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Council reviews mall study, presses building owner

Midwest City Councilman Pat Byrne asks Ahmad Bahreini about his plans for the Heritage Park Mall. (Staff photo by Jeff Harrison)

Midwest City leaders may not have answers about the future of the Heritage Park Mall.

But at least they now have some ideas.

The City Council learned about possible plans and uses for the largely vacant building Tuesday night during a presentation from Texas based consultant.
Midwest City hired Jason Claunch and Catalyst Commercial to conduct a market feasibility study for the privately owned Heritage Park Mall. Claunch told the council that the mall property has potential but needs creative and careful planning to make it viable destination.

“Heritage Park Mall is no different than probably 300 other malls that are going through an evolution,” Claunch said. “The consumer market has shifted, your market has shifted and formats have certainly changed, so this is an opportunity for a fresh look at some ideas that are market based.”

Claunch believes the property could be reconfigured and renovated to accommodate needs for residential, commercial, office and medical space. The study included input from owners of the mall as well as residents through a community meeting in February.  The group took inventory of the property and surrounding neighborhood, conducted market research and studied similar mall redevelopments around the country.

As part of the study, he outlined three possible configurations.

The first scenario would include Life Church and Sears, but demolishing the main mall core and redeveloping the area into smaller anchor stores. This scenario would also integrate a “main” street from Reno Avenue, aligning with the existing mall entrance, north to a proposed fitness center on the north side of the mall.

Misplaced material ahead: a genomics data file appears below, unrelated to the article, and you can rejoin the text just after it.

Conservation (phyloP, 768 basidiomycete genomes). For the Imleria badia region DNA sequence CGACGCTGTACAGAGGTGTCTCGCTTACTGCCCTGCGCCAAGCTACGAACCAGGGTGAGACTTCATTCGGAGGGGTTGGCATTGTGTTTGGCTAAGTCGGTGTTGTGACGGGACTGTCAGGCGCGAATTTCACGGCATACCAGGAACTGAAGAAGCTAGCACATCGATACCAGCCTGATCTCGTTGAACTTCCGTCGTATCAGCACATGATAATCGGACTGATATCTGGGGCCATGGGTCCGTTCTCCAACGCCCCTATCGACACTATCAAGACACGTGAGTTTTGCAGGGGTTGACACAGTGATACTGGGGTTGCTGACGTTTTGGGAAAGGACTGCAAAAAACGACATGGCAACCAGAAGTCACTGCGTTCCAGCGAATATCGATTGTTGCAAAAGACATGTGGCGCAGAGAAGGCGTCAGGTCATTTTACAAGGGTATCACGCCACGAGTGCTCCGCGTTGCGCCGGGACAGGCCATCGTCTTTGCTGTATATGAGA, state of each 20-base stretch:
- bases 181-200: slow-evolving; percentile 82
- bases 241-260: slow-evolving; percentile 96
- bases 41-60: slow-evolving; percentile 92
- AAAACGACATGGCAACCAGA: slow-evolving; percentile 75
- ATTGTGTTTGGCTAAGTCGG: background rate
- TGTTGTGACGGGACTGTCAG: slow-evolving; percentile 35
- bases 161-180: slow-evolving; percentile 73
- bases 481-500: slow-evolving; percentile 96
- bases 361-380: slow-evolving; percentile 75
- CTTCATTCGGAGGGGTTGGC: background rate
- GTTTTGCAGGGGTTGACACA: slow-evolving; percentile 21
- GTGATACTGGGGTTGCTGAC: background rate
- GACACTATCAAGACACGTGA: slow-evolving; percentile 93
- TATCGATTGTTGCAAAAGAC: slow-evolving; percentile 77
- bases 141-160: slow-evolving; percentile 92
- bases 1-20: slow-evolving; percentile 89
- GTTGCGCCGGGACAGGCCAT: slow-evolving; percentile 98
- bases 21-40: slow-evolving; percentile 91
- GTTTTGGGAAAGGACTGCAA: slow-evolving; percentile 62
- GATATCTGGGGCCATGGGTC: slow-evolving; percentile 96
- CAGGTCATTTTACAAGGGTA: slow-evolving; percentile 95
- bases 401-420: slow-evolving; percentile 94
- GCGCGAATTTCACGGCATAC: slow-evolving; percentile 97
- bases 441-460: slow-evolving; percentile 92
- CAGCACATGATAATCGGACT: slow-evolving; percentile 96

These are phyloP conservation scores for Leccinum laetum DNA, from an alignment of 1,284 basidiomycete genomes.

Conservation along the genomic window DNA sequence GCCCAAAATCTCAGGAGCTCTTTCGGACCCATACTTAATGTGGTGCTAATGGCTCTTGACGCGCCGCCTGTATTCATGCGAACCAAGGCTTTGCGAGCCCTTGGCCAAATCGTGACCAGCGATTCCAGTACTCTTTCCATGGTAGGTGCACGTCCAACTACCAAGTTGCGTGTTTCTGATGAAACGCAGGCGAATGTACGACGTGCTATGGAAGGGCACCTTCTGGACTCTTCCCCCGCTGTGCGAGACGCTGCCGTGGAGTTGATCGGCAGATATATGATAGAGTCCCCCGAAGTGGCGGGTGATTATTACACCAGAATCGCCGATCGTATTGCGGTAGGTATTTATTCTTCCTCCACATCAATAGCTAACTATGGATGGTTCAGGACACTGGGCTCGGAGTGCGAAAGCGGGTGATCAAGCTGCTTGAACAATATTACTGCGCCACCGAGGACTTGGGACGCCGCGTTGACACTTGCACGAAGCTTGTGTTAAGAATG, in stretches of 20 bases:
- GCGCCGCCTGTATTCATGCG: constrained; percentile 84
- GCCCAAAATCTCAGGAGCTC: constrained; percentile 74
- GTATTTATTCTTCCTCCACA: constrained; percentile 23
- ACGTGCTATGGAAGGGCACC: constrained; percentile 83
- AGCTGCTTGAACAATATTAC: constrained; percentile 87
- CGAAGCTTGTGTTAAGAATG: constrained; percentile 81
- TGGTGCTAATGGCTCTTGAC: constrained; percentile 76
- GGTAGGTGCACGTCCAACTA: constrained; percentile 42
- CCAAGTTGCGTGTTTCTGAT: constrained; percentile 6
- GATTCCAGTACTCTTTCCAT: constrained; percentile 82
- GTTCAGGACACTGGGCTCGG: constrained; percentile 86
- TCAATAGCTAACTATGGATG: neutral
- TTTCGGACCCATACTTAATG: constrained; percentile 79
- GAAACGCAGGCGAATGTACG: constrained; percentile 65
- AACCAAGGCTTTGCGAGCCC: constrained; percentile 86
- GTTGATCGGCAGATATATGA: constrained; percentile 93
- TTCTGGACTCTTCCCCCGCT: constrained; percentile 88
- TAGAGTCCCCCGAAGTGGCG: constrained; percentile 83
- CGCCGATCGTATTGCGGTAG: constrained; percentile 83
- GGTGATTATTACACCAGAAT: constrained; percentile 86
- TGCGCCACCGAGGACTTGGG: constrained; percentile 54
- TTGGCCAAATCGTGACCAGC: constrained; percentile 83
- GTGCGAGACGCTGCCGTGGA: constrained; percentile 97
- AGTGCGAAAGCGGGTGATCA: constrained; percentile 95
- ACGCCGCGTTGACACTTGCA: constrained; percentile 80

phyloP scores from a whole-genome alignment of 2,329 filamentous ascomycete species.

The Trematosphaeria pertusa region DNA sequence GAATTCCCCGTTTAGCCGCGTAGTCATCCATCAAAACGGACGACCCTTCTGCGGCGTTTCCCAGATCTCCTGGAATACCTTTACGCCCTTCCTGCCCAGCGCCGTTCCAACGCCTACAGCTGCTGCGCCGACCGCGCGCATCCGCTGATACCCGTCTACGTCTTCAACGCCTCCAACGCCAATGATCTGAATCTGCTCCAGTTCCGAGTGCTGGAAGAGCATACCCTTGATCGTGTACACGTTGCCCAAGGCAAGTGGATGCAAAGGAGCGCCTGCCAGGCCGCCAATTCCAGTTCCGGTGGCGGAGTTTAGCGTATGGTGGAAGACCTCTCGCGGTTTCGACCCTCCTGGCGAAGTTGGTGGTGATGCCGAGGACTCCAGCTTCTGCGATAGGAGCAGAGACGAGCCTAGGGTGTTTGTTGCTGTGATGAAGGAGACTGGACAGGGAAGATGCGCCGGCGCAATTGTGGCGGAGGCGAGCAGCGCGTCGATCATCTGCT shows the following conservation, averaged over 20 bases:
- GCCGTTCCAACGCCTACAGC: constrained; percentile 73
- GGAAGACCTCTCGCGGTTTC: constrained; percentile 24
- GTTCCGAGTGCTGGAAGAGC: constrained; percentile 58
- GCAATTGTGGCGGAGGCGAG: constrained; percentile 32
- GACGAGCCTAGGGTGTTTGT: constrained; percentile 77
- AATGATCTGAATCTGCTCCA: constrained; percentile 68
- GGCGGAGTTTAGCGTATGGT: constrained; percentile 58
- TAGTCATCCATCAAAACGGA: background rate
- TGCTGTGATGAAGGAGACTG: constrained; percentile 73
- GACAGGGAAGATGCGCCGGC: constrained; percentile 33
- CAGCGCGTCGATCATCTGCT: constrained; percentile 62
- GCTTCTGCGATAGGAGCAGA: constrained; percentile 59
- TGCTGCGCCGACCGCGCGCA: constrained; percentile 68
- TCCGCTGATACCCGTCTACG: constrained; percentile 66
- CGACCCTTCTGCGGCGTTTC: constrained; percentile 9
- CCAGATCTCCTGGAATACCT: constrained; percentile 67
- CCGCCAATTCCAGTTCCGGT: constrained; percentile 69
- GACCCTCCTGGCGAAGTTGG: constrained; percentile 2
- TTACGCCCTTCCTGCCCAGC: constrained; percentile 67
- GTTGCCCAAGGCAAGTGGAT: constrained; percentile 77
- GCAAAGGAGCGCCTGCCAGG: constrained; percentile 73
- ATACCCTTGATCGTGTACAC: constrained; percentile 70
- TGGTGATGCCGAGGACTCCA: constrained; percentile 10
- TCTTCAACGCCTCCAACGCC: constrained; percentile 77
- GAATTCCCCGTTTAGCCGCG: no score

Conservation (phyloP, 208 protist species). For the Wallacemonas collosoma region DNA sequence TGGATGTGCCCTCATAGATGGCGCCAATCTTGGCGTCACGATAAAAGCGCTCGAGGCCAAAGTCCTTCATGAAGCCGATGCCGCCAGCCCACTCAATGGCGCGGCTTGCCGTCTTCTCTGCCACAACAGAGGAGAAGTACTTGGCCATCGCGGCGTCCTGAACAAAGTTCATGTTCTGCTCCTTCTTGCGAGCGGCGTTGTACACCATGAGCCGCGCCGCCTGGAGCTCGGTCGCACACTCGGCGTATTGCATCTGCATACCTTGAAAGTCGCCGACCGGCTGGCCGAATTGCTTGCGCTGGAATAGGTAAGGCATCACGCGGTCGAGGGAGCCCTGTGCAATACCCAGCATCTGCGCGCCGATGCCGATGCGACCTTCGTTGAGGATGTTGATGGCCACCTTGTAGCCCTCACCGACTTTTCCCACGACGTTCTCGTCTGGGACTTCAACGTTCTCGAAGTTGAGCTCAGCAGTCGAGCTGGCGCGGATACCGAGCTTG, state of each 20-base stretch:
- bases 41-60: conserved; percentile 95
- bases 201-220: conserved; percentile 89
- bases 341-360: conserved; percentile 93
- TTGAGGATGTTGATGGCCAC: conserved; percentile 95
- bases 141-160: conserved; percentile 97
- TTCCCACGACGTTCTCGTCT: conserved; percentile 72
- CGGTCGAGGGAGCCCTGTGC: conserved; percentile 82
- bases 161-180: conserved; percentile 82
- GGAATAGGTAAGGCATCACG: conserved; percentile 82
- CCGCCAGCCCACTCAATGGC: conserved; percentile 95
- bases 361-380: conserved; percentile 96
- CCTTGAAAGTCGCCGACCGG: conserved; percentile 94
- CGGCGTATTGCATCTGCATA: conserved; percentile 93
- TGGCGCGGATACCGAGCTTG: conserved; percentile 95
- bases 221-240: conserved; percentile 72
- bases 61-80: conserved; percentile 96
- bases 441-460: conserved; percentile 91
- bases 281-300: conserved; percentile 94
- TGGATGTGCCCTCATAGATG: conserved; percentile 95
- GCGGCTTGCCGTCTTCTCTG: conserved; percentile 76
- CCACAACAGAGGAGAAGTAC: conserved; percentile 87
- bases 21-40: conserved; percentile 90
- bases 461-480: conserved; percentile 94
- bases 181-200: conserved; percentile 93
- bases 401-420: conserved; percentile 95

The second scenario would also include Life Church and Sears as well as demolishing part of the mall core building. Instead of adding new anchors, the development would include a common green area. The scenario includes mixed-residential around the northern section of the existing mall property with a connection from the existing neighborhood to the mall. That would allowi access to commercial services, the church and the park without having to drive. This scenario also includes food trucks along the park frontage to encourage continuous evolution of experiences in a mobile, low-cost format to activate the open space.

In the third scenario, Sears would be redeveloped into an entertainment/fitness use. The plans also includes a common green area and mixed-residential around the northern section of the existing mall property and connecting the existing neighborhood to the mall and allowing access to commercial services, Life Church and the park without having to drive. The scenario also includes food trucks along the park frontage to encourage continuous evolution of experiences in a mobile, low-cost format to activate the open space.

All three scenarios featured new buildings along Reno Avenue to draw visitors in.

Claunch said the mall currently generates about $275,000 in property and sales taxes. He said that would increase to $5.7 million for Scenario 1, about $3 million in Scenario 2 and $4.1 million in Scenario 3.